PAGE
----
Source: Library
Published: 2021

Official Summary

Long, long ago, sprites were the caretakers of gardens. Every flower was grown by their hand. But when humans appeared and began growing their own gardens, the sprites’ magical talents soon became a thing of the past. When Wisteria, an ambitious, kind-hearted sprite, starts to ask questions about the way things used to be, she’ll begin to unearth her long-lost talent of gardening. But her newly honed skills might not be the welcome surprise she intends them to be. 

The Sprite and the Gardener, the debut graphic novel by Joe Whitt and Rii Abrego, is bursting with whimsical art and vibrant characters. Join our neighborhood of sprites in this beautiful, gentle fantasy where both gardens and friendships begin to blossom.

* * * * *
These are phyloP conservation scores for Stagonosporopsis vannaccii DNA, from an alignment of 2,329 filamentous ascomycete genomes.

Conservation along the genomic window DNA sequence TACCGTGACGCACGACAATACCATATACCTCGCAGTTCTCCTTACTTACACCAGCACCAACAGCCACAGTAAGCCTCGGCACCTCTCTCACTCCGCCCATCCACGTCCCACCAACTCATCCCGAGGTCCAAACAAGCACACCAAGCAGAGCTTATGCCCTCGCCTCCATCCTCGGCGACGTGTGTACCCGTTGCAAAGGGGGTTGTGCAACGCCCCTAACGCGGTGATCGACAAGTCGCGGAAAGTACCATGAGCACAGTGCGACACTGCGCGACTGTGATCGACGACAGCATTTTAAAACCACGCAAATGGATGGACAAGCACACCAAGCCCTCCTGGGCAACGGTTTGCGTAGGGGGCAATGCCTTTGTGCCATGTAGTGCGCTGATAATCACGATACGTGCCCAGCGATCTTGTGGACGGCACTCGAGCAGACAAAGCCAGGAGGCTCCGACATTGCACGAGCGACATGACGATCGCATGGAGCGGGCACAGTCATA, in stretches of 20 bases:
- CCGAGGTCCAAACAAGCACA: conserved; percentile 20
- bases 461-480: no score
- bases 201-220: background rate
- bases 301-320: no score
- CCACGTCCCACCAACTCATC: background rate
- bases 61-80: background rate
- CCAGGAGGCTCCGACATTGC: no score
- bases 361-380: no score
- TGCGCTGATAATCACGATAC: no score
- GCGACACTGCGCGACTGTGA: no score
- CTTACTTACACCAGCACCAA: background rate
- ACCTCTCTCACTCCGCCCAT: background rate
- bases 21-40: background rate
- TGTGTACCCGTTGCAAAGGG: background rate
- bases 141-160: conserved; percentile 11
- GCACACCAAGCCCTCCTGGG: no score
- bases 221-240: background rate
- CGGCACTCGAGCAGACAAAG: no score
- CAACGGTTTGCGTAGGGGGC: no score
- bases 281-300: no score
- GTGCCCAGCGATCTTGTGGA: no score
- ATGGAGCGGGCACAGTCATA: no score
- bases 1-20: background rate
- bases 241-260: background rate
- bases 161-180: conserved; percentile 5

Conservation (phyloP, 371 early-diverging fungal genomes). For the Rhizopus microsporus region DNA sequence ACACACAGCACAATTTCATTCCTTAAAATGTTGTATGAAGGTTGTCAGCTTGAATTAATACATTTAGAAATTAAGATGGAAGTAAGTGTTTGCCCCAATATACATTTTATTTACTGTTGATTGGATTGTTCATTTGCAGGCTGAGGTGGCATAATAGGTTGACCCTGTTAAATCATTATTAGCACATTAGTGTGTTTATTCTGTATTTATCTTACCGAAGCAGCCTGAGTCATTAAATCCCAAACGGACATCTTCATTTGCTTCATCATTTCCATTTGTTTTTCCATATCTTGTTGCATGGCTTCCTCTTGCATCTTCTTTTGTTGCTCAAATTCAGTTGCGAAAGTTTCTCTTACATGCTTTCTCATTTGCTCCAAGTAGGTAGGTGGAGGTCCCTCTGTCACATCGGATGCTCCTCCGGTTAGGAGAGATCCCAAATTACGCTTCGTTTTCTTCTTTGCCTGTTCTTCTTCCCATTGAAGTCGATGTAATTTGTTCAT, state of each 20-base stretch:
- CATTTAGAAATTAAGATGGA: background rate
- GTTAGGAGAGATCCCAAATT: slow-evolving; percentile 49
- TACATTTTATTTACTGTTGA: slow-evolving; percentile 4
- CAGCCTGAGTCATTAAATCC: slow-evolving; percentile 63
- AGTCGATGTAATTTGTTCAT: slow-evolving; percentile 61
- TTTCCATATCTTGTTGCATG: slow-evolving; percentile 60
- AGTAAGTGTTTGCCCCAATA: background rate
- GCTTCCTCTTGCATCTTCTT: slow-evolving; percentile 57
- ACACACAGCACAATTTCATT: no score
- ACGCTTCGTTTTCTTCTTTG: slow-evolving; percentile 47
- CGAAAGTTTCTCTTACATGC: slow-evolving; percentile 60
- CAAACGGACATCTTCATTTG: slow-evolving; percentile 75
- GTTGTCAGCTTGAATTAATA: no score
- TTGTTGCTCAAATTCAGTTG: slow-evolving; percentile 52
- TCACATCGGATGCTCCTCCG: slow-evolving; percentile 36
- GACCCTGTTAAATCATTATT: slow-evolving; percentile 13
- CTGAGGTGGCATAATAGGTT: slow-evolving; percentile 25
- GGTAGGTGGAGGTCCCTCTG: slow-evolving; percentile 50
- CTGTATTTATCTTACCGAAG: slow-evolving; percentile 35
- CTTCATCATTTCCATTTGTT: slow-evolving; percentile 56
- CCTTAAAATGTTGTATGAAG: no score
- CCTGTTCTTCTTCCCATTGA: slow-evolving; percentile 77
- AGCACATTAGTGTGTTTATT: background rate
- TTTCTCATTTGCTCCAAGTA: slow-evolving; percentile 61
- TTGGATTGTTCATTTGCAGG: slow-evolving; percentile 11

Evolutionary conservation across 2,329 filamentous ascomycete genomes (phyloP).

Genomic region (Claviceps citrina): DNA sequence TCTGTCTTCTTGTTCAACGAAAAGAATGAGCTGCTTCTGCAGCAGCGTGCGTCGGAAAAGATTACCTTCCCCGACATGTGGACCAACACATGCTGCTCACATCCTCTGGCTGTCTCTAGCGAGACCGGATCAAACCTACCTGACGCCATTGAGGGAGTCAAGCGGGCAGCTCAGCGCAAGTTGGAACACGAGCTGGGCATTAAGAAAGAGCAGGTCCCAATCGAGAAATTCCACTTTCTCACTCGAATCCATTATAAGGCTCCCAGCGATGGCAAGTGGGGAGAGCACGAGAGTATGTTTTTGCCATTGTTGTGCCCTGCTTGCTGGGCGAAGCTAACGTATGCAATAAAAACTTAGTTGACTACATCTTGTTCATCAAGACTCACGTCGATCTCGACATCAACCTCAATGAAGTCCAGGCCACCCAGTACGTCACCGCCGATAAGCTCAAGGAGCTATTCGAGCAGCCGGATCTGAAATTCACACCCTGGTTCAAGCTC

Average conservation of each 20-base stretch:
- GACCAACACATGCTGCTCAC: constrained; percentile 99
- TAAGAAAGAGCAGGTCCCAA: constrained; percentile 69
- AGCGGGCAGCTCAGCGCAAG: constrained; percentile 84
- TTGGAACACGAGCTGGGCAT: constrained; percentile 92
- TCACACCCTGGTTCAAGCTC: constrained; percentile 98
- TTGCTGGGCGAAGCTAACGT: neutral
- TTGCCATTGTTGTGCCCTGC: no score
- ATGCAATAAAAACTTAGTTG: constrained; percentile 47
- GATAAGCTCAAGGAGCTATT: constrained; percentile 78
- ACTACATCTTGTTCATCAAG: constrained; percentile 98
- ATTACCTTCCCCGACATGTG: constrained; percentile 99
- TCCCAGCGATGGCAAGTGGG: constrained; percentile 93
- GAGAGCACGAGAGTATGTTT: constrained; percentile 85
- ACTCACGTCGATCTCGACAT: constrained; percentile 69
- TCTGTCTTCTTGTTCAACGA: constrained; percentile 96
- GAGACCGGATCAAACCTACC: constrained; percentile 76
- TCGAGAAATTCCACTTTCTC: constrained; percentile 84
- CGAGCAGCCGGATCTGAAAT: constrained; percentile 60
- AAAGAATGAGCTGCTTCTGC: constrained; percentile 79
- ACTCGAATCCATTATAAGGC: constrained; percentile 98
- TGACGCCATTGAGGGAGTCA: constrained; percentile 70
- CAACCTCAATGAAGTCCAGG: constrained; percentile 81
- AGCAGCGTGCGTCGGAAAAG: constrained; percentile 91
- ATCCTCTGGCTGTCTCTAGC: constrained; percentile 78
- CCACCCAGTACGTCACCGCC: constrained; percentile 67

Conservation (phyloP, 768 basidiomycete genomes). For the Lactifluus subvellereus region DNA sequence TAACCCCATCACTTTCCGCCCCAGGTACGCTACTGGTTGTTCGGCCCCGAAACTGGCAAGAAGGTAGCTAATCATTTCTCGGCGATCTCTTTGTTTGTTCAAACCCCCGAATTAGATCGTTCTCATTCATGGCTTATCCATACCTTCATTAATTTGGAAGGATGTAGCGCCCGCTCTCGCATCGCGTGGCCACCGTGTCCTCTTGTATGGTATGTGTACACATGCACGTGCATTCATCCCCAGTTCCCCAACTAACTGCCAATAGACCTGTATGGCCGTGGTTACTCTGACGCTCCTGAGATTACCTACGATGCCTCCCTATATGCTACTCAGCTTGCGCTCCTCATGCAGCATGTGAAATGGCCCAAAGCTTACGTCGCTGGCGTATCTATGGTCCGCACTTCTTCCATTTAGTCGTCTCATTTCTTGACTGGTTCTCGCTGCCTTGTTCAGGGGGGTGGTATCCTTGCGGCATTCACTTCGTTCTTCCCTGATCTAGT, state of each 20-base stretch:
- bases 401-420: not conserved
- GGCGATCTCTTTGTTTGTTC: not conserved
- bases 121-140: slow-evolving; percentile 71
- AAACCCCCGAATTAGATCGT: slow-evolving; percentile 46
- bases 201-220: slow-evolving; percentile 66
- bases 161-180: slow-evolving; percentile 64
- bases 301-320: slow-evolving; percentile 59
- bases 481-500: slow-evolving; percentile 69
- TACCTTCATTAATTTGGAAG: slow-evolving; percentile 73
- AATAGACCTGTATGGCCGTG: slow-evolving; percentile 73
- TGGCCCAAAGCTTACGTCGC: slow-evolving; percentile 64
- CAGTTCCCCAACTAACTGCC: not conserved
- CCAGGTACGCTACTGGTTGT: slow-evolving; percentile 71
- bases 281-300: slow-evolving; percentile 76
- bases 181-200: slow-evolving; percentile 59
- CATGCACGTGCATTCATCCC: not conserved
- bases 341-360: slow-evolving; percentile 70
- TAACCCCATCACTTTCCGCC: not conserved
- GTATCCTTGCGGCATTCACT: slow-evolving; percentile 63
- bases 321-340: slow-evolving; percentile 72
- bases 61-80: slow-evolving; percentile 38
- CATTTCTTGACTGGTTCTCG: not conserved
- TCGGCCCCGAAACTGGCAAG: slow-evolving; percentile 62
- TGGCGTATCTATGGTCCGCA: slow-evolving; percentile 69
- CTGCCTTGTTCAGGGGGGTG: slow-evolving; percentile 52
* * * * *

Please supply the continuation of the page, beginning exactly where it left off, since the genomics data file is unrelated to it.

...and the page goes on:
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Review

The Sprite and the Gardener is a whimsical, feel-good story perfect for readers looking for something to bring them a little cheer. The book follows a sprite named Wisteria who longs to return to the days before humans, when sprites were needed to make things grow. She gets her chance when she discovers a garden carefully tended by a human with the best of intentions–but still the garden is failing. With a bit of magic, Wisteria makes the garden bloom again, and is soon wondering if sprites and humans could not work side by side. The tale is simple and sweet, but sure to make one smile.

The Sprite and the Gardener is a slow-paced book along the lines of the Tea Dragon series or a Miyazaki film. The stakes are very low–will the garden bloom or not–and there is no real drama or any real sadness. Wisteria simply sees flowers she can help, and sets off to do so. Readers know already that she will succeed, but the point of the story is the journey, not the destination.